A Ohio University Press Book
By Thomas Hudak
“This meticulously executed book is a welcome addition to the relatively small, though growing, corpus of studies on the Thai language. The book appeals to a far wider audience than its title may suggest, because it discusses not only details of Thai poetry, for which Hudak is regarded as the foremost authority in North America, but also the culture, language, and people behind it.”
Tadao Miyamoto, Language
During the Ayutthaya period in Thailand (1350-1767), a group of meters based upon specific types and arrangements of syllables became a significant part of the Thai literary corpus. Known as chan in Thai literature, these meters, and the stanzas created from them, were adapted and transformed so that they corresponded in structure to other Thai verse forms. Although still used in compositions today, these meters reached their greatest popularity during the mid and late Ayutthaya period and the late nineteenth to early twentieth centuries.
This study of the Thai chan meters contends that Thai linguistic constraints and poetic principles determined the transformation of the Pali meters and stanzas into their Thai counterparts. Disproving the frequent claims that the old chan compositions ignored the sequencing of the particular syllable types required by the meters, the author determines why the meters became popular only during certain eras and just what the aesthetic conditions were that nurtured the use of the meters.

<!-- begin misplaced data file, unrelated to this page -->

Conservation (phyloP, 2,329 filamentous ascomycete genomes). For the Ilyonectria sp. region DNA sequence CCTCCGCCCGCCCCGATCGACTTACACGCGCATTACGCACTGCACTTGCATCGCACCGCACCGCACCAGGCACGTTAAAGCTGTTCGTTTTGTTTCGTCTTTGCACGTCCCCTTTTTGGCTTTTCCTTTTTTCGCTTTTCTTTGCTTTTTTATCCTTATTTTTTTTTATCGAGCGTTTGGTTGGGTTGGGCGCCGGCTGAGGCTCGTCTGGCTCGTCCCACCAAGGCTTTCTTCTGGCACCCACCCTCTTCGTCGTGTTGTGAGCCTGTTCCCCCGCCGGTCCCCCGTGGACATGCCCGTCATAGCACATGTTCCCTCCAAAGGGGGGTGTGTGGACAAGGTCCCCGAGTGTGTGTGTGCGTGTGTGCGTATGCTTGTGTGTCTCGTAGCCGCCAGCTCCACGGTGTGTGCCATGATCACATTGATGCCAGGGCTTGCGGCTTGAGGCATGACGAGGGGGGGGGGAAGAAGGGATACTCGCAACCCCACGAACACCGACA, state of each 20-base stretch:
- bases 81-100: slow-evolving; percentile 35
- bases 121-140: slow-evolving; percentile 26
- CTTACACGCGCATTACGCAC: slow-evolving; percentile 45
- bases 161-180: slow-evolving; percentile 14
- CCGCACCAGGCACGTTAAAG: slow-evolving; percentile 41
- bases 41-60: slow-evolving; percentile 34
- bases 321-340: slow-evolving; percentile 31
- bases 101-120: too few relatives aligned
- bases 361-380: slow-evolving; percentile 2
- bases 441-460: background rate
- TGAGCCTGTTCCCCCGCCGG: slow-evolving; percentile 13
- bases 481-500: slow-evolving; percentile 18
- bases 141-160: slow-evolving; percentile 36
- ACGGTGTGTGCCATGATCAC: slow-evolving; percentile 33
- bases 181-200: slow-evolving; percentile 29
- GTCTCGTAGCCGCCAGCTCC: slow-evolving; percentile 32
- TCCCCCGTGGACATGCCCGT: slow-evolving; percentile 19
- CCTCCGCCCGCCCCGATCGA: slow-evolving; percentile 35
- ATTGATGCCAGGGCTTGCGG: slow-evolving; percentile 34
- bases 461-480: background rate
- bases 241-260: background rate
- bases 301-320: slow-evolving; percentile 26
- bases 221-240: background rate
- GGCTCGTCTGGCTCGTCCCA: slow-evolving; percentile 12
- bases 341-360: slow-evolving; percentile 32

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Although classical drama has been translated before, this new collection is unique. The translations are modern in their poetry; the translations include poets as well as classicists; and the collection includes at least one example of every known type of ancient Greek and Latin drama.
Perfect for the general reader of poetry, students and teachers of literature, and aspiring poets, All the Fun’s in How You Say a Thing is a lively and comprehensive study of versification by one of our best contemporary practitioners of traditional poetic forms.
During the seventeenth and eighteenth centuries, Thai poets produced epics depicting elaborate myths and legends which intermingled the human, natural, and supernatural worlds. One of the most famous of these classical compositions is the Samuttakhoot kham chan, presented here in English for the first time as The Tale of Prince Samuttakote.
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